Dr. Anthony Fauci was in perfect harmony with a top researcher in Wuhan, China, as he continued to defend the Wuhan Institute of Virology lab against those who believe the coronavirus could have leaked from it.
Fauci, during an interview last week, cited a paper that he said made it much more likely that the virus had a natural origin, according to the Washington Examiner.
The same study was part of the ammunition used by Yuan Zhiming, director of the biosafety lab in Wuhan. The two were pushing back against a theory dating back to the Trump administration that the novel coronavirus leaked from the lab — a theory that was at first discredited by Trump’s opponents but which has since gained ground.
The paper, titled “The Origins of SARS-CoV-2: A Critical Review,” comes down on the side of a natural origin for the virus.
“We contend that there is a substantial body of scientific evidence supporting a zoonotic origin for SARS-COV-2,” the paper read.
“While the possibility of a laboratory accident cannot be entirely dismissed, and may be near impossible to falsify, this conduit for emergence is highly unlikely … There is currently no evidence that SARS-CoV-2 has a laboratory origin,” researchers wrote.
“The suspicion that SARS-CoV-2 might have a laboratory origin stems from the coincidence that it was first detected in a city that houses a major virological laboratory that studies coronaviruses.”
The study’s disclosure and acknowledgments sections note that the federal Centers for Disease Control and Prevention, the National Institute of Health and the National Institute of Allergy and Infectious Diseases all provide funding to some of the groups whose scientists participated in the study.
Fauci is the director of the National Institute of Allergy and Infectious Diseases. The CDC is overseen by a Biden administration appointee, Dr. Rochelle Walensky.
Fauci has veered with the prevailing winds on the issue of the origins of the virus, having at various times dismissed the lab leak concept entirely, while at other times admitting it could be a possibility. His current position is that he is characterizing a lab leak as highly doubtful.
“I keep an open mind and say that we should consider all possibilities until we definitively prove one. But I, together with many highly qualified vaccinologists — and virologists, I mean — including a recent paper by 21 internationally renowned virologists and evolutionary biologists from all over the world, indicate that, although we keep an open mind that it’s possible that it could be, as they say, a lab leak, that the most likely explanation is a natural evolution from an animal reservoir to a human,” Fauci said.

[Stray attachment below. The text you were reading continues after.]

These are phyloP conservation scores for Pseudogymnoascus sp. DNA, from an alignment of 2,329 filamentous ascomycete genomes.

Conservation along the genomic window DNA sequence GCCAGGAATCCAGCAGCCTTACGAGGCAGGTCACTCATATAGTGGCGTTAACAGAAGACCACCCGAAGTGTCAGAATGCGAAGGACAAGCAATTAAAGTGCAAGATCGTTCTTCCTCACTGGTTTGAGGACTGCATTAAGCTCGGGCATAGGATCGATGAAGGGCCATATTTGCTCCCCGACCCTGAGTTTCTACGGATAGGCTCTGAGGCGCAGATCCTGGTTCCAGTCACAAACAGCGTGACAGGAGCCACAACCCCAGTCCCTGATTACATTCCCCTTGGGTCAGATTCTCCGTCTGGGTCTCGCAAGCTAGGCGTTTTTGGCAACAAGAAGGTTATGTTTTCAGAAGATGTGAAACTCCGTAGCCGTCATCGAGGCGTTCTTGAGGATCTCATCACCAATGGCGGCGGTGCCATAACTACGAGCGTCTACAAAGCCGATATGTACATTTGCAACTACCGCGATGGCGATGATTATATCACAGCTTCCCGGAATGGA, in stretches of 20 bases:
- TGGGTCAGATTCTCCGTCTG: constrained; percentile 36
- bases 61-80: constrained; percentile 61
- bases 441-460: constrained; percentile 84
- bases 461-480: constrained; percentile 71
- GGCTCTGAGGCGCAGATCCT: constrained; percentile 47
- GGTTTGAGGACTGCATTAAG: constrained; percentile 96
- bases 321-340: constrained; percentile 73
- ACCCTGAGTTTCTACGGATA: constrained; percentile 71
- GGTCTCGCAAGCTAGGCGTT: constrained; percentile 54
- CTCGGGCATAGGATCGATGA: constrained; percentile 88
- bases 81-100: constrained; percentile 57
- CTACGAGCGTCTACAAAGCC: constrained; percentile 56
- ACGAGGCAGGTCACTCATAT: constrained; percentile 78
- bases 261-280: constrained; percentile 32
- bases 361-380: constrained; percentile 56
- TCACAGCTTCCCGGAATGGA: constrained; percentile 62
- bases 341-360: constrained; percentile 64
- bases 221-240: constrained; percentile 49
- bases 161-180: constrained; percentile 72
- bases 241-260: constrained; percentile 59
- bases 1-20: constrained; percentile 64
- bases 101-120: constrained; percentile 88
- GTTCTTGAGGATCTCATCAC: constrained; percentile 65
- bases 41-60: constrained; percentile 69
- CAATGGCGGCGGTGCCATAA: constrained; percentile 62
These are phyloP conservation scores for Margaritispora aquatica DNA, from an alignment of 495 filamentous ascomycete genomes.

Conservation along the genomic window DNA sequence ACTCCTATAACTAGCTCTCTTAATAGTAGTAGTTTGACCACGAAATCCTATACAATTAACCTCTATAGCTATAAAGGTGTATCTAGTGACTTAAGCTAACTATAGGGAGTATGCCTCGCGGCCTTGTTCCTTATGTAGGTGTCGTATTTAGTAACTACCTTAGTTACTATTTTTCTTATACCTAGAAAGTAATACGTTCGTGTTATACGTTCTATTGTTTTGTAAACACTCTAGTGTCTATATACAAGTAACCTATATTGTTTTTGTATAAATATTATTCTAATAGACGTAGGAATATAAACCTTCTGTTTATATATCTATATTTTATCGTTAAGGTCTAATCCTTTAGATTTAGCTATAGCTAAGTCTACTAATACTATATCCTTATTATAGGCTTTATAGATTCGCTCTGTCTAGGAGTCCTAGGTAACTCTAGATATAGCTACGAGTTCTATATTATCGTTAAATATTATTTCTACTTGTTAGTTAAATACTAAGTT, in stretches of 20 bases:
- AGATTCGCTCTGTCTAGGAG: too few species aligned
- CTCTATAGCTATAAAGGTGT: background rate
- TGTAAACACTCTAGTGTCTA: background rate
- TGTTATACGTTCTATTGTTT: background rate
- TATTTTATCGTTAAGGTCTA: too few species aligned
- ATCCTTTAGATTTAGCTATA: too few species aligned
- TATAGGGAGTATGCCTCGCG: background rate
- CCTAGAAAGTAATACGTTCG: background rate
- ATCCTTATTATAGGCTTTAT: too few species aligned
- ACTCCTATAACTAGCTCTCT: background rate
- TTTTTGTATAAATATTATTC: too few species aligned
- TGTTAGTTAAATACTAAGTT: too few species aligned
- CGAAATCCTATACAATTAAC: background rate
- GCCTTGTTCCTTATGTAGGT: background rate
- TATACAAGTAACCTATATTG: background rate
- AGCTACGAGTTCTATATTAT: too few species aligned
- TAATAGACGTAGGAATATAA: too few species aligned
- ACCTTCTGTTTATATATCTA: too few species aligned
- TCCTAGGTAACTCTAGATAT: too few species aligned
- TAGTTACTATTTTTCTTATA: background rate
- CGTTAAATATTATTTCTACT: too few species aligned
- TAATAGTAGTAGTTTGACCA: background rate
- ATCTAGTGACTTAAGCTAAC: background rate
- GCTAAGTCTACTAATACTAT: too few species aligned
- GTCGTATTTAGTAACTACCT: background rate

“Once you say that, which I believe is the more likely, you’ve gotta make sure you emphasize that you still keep an open mind for all possibilities, including the lab leak.”
Fauci has suggested the ethos of the authors of the brief paper should lend weight to its conclusion.
“A recent paper was put out by 21 very well internationally respected virologists and evolutionary biologists who said the same thing I’m saying,” he said.
“I rely on people like that who have great experience in this — that’s what they do every single day — who again, are open-minded in saying it’s conceivable that you may have had a lab leak … But they feel that the more likely explanation is a natural evolution from an animal host to a human,” he said.
Yuan said the paper is evidence no follow-up study is needed to investigate the lab leak theory, claiming that the 21 authors speak for the wider body of all the world’s experts.
“There has been a general consensus by the academic community that the coronavirus was naturally generated, and the experts issued another statement saying that no evidence can support the theory of laboratory leak from China,” Yuan said.
“On the 7th of July, 21 scientists from the United States, the United Kingdom, Australia, and other countries published an article stating that there is no evidence that the SARS-CoV-2 originated in the laboratory.”
Dr. Tedros Adhanom Ghebreyesus, director-general of the World Health Organization, said dismissing the lab leak theory, which the WHO initially did, was “premature.”
Richard Ebright, a professor of chemistry and chemical biology at Rutgers University, said the paper “contains no new information and no new analysis.”
“The authors assert that ‘there is a substantial body of scientific evidence supporting a zoonotic origin for SARS-CoV-2,’ but they provide no such evidence,” Ebright said.
“The authors set up a straw man as the alternative hypothesis, asserting that the alternative hypothesis is escape of a known virus from a laboratory, and neglecting the fact that the alternative hypothesis, as stated repeatedly over the last 16 months, also encompasses possible contact with an unknown virus during field collection in bat colonies, during field survey of villagers near bat colonies, during transportation of samples from bat colonies, or during laboratory processing of samples from bat colonies.”
“Using the authors’ inappropriate straw-man definitions, an infection of laboratory staffers with an unknown virus during field collection in bat colonies, field survey of villagers near bat colonies, transportation of samples from bat colonies, or laboratory processing of samples from bat colonies would count as ‘zoonotic origin,’” he said.
“This is the same verbal legerdemain as in the WHO report, and bespeaks the same intent to mislead as in the WHO report.”
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